We must send and demonstrate a strong message that every student is valued and appreciated, and we need everyone on board with this belief. The bar must be set high for every student in HCPS and across the nation. As educators, we have the responsibility to produce young people with the highest level of integrity and respect for all as they embark on a life in the workplace and community.
MFF: You founded the Girls Club to help young women who needed a positive role model. Why?
Erin: I am like most educators: We just care. We are in it to win it for all students! I know that just because a student has not reached their true potential today, doesn’t mean there isn’t a future for them. The Girls Club advisors and I believe that all students can rise above brokenness. We believe positive influences in a child’s life can counter the negative influences and give a student hope. It will make them feel valued and believe that they can—and they will!
MFF: Who are your role models?
Erin: My mother and father. They have dedicated most of their lives to help students reach their highest potential. Not only did they provide academic and emotional support for students, but they also gave financially to make sure the students they encountered were geared for success.
MFF: What memories stand out from your first year of teaching?
Erin: My first year was challenging because I wasn’t an education major in college. I knew my content, but classroom management was a whole different story. The staff at my school helped me make a smooth transition into the classroom. At North Harford Middle, we are truly a “work family.” We support and know each other in and out of the building.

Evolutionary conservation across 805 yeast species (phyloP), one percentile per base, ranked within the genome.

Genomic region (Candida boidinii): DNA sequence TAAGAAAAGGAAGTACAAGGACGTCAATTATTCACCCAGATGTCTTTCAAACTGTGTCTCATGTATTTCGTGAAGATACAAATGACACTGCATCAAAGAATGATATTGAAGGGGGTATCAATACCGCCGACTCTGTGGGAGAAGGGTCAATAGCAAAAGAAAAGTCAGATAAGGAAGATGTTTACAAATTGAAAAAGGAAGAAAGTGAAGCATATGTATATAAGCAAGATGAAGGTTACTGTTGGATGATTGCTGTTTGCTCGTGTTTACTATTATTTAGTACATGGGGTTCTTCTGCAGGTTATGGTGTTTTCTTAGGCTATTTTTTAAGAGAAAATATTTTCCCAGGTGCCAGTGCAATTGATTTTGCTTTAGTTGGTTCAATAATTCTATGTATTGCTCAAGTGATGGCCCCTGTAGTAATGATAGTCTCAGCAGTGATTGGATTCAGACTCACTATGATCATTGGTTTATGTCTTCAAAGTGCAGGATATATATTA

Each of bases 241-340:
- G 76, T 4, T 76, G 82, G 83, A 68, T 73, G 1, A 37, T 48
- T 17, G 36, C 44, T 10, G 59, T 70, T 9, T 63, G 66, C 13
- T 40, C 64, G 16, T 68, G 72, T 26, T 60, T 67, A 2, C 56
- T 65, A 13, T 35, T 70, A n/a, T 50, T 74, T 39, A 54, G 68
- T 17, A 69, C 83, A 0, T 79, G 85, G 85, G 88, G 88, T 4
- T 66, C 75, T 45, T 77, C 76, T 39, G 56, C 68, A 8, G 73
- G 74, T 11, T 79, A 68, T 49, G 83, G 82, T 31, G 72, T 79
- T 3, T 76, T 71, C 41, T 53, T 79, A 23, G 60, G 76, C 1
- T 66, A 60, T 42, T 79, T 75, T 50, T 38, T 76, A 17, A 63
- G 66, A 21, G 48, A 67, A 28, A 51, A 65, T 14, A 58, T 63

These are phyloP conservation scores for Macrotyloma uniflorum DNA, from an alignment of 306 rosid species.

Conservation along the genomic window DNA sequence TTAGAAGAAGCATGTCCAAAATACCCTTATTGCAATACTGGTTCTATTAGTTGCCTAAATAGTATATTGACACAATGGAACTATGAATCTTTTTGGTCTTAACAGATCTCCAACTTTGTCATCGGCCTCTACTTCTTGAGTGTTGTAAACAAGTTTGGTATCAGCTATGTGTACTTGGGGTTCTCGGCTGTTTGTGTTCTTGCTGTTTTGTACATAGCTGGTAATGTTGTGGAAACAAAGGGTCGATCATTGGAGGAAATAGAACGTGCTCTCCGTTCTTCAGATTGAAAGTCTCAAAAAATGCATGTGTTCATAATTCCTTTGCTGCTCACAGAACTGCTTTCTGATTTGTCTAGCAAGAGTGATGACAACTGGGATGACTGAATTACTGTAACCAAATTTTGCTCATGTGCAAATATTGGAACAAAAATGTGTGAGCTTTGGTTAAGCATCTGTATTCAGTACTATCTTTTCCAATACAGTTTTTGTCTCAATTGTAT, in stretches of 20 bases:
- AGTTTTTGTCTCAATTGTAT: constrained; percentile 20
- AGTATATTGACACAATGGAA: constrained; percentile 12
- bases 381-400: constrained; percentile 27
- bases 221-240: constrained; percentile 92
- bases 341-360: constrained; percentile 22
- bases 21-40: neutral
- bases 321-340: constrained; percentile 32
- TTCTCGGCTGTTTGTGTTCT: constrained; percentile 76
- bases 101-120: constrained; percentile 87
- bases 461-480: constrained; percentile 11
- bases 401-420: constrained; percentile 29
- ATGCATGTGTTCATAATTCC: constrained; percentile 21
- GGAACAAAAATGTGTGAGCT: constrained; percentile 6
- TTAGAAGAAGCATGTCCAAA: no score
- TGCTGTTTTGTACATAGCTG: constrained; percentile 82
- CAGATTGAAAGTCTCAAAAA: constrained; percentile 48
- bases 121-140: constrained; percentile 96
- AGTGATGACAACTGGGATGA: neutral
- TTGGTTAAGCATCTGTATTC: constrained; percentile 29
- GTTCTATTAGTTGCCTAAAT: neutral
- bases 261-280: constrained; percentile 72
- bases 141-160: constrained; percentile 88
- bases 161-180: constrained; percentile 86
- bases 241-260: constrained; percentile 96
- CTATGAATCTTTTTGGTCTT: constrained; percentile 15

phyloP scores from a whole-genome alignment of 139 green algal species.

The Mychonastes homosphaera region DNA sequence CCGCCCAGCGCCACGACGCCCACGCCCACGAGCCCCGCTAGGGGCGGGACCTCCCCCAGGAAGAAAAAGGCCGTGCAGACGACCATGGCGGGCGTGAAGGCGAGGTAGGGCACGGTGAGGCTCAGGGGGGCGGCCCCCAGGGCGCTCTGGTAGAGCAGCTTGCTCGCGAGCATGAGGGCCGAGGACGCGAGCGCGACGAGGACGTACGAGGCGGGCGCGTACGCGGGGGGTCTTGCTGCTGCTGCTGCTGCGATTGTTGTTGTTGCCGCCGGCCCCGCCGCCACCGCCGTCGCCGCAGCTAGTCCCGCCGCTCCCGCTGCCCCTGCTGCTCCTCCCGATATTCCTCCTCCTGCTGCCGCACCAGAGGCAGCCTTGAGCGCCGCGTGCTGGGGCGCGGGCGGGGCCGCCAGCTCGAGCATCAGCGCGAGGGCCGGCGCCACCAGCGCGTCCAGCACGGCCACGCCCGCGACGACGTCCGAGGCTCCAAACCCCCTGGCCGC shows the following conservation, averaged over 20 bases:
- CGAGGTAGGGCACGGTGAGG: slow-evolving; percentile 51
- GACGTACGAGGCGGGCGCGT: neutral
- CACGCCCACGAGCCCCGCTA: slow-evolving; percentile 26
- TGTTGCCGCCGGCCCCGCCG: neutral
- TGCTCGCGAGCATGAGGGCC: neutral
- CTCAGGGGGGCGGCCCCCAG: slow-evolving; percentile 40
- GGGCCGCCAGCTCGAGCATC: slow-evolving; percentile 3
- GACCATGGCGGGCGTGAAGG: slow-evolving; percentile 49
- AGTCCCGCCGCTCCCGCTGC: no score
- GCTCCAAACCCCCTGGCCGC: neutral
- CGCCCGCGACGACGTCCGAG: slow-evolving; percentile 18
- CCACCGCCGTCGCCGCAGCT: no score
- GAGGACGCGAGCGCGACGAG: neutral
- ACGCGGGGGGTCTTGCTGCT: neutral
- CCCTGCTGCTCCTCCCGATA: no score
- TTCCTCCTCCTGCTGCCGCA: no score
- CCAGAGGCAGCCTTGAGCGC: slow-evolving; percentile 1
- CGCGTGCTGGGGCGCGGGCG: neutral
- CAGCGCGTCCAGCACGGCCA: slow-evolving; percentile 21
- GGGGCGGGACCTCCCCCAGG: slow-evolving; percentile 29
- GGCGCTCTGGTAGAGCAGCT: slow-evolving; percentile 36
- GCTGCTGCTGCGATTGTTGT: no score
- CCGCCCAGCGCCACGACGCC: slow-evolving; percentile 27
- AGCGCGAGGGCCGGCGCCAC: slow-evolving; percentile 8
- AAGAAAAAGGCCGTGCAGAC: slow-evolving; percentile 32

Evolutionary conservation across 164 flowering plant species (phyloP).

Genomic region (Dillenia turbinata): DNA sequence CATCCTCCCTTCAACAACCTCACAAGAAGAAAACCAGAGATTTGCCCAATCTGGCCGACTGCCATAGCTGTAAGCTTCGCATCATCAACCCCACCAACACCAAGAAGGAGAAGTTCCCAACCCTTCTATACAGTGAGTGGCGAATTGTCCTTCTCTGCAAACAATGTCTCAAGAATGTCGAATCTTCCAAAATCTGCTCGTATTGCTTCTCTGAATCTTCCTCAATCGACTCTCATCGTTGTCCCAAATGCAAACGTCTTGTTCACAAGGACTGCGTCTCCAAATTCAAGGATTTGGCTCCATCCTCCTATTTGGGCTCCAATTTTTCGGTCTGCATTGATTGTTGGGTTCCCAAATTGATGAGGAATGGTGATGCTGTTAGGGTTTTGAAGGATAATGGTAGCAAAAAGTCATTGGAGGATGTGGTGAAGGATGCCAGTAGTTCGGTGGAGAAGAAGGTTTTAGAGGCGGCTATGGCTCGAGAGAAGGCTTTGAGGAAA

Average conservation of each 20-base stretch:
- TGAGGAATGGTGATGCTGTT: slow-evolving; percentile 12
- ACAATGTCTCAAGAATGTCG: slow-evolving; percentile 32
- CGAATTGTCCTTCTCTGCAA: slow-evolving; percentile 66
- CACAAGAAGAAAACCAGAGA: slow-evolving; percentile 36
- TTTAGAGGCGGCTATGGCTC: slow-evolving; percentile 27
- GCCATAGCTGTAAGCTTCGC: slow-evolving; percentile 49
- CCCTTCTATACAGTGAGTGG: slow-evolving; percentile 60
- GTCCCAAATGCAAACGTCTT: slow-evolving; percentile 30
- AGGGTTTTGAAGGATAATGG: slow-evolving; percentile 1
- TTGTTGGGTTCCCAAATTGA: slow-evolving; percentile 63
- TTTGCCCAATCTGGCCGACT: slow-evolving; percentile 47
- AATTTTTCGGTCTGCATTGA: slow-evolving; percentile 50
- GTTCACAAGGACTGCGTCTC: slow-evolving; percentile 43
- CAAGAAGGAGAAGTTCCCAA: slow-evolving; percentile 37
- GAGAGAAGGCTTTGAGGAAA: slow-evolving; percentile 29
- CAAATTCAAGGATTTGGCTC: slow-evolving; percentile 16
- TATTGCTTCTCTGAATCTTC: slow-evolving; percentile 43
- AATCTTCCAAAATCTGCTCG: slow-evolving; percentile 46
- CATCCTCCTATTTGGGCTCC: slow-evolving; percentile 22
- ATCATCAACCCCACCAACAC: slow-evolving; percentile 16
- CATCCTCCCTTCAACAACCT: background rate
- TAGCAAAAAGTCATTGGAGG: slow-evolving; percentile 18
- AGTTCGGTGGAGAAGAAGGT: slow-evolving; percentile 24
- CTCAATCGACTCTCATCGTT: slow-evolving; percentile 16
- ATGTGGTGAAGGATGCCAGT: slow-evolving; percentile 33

MFF: How do you define “success” for yourself, and for your students?
Erin: Success for myself is when I reach a goal I set in my life. Success is also when I am able to reflect on a lesson and make modifications that are in the best interest of all my students, not only to address their needs but to maximize their potential. Success for my students is when their confidence increases throughout the year and growth is evident.
MFF: Any plans for your $25,000?
Erin: I haven’t had time to sit down with my husband to discuss the financial award. Teaching, being a mom of three, and being my children’s taxi driver has kept me busy. We plan to sit down during the holidays to discuss how we can use this gift to support both our children’s educational needs as well as opportunities to enhance my own educational toolbox so I have more to offer my students.
MFF: What do you want your students to remember about their time with you?
Erin: I hope they are able to maintain a positive attitude and believe that hard work pays off. I want them to be able to say that Mrs. Wyatt truly cared about us and provided a great learning environment for us to grow and dream. I want them to have fond memories of their time with me and value the fact that I wanted to raise the bar for them because I believed in them that much. I want them to be motivated about doing great things in life and understand that they are essential in helping this world embrace goodness, no matter where their travels take them.